With the time gone this weekend and having Friday off of work, Busy Steve is busy dodging 8-balls on what feels like a bumper-pool table.
The Auto Critique Wizard. I haven't played with it, but I'll agree with Jay Lake (from whom the link is grokked), that this is something that has been sorely needed. I do have a lot of trepidations, however, that it's not going to be much more than a "Microsoft Word Grammar Check" and "Wordle" analysis, maybe on steroids. There is a free level of membership, but it's very limited (3 submissions of less than 400 words per day). Four-hundred words is barely two pages of text, and while the "pacing" and other checks might work, it's not a very helpful level for a novel (even if you're only producing 1000 words a day). Looking at a manuscript narrowing your focus to 2 pages doesn't help much (of course, they offer to critique more for actual money). But it's there to let you see if the tool is worth your while. If you're having a problem finding a critique group, this may be a good option (again, I haven't tried it). But I'll restate my ever standing luddite status regarding tools of this kind (you may remember the "Are you a Man or Woman in writing" tools a fe wears ago). What they state it will check for can be reduced to some simple metrics (active verbs, word frequency, sentence length and prevalence of conjunctions, passive constructions, etc). If that's all they do, I wouldn't recommend using it (other than the free level). If there's some actual AI going on underneath, it might be good. (Grokked from Jay Lake)
"The House of Representatives just proposed to cut more than $169 billion from SNAP, formerly the food stamps program. Some representatives argued that feeding hungry people is really the work of the churches… These representatives are essentially saying that every church… needs to come up with an extra $50,000 dedicated to feeding people — every year for the next 10 years — to make up for these cuts… each congregation will have to spend approximately $50,000 to feed those who would see a reduction or loss of benefits." You know that whole sub-argument going on about how "charity and social help is the providence of churches" which started with G. W. Bush and his Faith-Based initiative/cabinet post? Here's the check and the fiddler is tapping his foot impatiently. So, America's Churches, are you up to the task? Here is the bed you made (okay, not all of the churches held to this idiocy, but they didn't really speak out about it either), now lay in it. And for everybody else, this is why the government is involved in the social network, because churches aren't up to the task. (Grokked from the Slactivist)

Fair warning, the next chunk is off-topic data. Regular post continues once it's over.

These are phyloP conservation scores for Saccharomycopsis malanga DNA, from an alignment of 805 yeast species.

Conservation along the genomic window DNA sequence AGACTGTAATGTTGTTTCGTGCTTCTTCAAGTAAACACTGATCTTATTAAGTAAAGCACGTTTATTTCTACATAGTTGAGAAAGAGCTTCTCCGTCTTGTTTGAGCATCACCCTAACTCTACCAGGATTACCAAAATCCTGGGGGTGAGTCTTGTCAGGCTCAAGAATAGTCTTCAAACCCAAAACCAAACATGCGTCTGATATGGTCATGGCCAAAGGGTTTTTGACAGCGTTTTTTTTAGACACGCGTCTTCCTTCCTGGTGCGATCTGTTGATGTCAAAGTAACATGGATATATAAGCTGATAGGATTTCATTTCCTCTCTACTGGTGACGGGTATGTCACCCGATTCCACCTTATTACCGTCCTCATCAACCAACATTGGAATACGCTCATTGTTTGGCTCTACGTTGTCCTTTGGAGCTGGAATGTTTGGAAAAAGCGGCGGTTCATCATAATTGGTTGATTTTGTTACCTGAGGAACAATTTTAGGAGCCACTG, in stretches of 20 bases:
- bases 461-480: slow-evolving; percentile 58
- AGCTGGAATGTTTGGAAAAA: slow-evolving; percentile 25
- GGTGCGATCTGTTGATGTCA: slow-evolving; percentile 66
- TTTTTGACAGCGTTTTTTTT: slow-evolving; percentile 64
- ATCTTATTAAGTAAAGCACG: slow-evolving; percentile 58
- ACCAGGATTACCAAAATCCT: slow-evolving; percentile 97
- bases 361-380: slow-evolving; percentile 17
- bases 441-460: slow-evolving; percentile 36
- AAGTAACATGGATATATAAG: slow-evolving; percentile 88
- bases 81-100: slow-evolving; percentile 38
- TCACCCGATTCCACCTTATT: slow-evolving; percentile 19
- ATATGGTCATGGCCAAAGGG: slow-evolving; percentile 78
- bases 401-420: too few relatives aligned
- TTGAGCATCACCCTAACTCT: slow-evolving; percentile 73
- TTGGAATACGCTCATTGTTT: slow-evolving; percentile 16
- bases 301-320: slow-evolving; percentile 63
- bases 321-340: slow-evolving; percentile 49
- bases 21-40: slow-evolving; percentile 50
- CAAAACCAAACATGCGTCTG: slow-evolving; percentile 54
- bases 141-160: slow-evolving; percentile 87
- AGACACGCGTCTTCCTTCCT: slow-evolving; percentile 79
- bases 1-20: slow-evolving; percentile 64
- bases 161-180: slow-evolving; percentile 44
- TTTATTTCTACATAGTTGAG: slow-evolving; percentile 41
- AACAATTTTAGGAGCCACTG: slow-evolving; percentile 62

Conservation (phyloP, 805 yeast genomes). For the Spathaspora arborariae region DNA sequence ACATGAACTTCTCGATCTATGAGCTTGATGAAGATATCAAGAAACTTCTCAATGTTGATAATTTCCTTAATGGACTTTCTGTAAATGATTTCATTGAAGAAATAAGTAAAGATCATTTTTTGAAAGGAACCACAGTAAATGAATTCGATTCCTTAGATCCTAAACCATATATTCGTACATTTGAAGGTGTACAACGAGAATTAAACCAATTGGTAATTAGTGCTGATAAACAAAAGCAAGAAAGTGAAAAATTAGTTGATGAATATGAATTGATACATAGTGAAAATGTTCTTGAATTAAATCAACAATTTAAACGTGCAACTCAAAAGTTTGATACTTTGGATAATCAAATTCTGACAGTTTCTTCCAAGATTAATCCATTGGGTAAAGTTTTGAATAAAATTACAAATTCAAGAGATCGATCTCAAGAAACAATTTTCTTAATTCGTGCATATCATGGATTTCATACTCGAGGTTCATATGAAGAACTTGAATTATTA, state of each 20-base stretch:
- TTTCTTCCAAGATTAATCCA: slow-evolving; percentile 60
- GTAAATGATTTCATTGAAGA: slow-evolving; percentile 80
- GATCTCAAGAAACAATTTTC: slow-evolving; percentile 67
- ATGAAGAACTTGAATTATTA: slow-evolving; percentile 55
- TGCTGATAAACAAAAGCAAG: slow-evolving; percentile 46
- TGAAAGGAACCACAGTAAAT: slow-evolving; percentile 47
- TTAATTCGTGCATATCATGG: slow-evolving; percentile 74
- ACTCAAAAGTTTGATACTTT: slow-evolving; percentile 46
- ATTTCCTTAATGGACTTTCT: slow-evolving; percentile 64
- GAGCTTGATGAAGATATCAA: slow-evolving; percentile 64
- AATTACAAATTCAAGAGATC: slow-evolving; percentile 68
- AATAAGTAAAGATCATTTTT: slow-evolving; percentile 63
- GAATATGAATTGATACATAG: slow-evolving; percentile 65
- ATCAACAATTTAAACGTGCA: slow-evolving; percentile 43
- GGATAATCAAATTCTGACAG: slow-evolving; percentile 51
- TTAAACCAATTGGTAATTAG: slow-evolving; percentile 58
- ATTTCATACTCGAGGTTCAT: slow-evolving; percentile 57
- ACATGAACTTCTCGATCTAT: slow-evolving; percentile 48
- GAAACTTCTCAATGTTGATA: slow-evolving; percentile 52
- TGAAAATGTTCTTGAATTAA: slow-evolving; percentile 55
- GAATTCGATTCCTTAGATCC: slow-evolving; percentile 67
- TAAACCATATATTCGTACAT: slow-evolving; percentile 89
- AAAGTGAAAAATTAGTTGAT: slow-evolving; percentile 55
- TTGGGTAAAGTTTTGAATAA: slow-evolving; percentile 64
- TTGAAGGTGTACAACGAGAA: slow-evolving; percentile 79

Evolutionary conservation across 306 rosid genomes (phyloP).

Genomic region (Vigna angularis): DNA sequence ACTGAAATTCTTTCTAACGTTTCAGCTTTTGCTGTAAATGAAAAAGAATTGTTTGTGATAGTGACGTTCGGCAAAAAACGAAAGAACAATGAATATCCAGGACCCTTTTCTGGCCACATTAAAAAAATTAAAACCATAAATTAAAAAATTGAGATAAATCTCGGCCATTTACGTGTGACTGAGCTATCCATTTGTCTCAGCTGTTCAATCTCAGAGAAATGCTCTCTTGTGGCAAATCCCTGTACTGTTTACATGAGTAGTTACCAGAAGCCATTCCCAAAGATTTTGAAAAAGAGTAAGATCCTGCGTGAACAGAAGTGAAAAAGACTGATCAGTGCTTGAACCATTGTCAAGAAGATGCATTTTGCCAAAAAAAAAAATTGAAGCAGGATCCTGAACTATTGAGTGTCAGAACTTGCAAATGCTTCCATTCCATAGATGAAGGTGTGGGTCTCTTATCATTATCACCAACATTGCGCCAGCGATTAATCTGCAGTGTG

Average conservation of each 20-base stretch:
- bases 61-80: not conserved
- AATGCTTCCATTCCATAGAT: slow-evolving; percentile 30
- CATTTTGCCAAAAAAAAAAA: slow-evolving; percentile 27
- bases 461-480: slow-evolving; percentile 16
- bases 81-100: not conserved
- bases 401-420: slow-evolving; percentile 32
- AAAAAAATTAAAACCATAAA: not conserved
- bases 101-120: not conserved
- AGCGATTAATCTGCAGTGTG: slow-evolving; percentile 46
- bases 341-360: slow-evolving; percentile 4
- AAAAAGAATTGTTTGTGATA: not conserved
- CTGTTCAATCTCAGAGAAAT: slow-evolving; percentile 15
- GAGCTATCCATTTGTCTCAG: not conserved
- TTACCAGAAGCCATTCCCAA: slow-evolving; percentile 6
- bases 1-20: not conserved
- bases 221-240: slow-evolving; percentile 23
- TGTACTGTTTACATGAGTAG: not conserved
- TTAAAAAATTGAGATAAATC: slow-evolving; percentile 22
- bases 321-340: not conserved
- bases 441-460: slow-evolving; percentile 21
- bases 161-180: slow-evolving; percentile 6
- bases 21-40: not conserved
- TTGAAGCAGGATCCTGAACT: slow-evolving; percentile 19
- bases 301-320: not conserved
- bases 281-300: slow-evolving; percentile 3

I'm awfully sorry you're having a heart attack, but would you mind paying your outstanding hospital debt before we treat you? Okay, it may not be that bad, but embedding debt collectors in the hospital? Doesn't the phrase "shake-down" bring shame to these people? I know, I know, gotta make those deadbeats pay and it's the result of the rise of the MBA in management. Nope, the health industry doesn't need any stinking help or regulation (note, some of these non-health related people may have had access to healthcare PII because of where they are physically located - that's a violation of federal law). Also, please notice some of the industry inside information on there. "As hospitals struggle under a glut of unpaid bills… financial pressures are altering the collection landscape so that they are now letting collection firms in the front door… To achieve promised savings, hospitals turn over the management of their front-line staffing… and their back-office collection activities… The more than 5,000 community hospitals in the United States provided $39.3 billion in uncompensated care — predominately unpaid patient debts or charity care — in 2010, up 16 percent from 2007…." I wonder if the Churches can help pick up that bill (see link above about hunger)? And definitely read the second page of the article. (Grokked from Jay Lake)
Alligator Quotient: They didn't even miss me.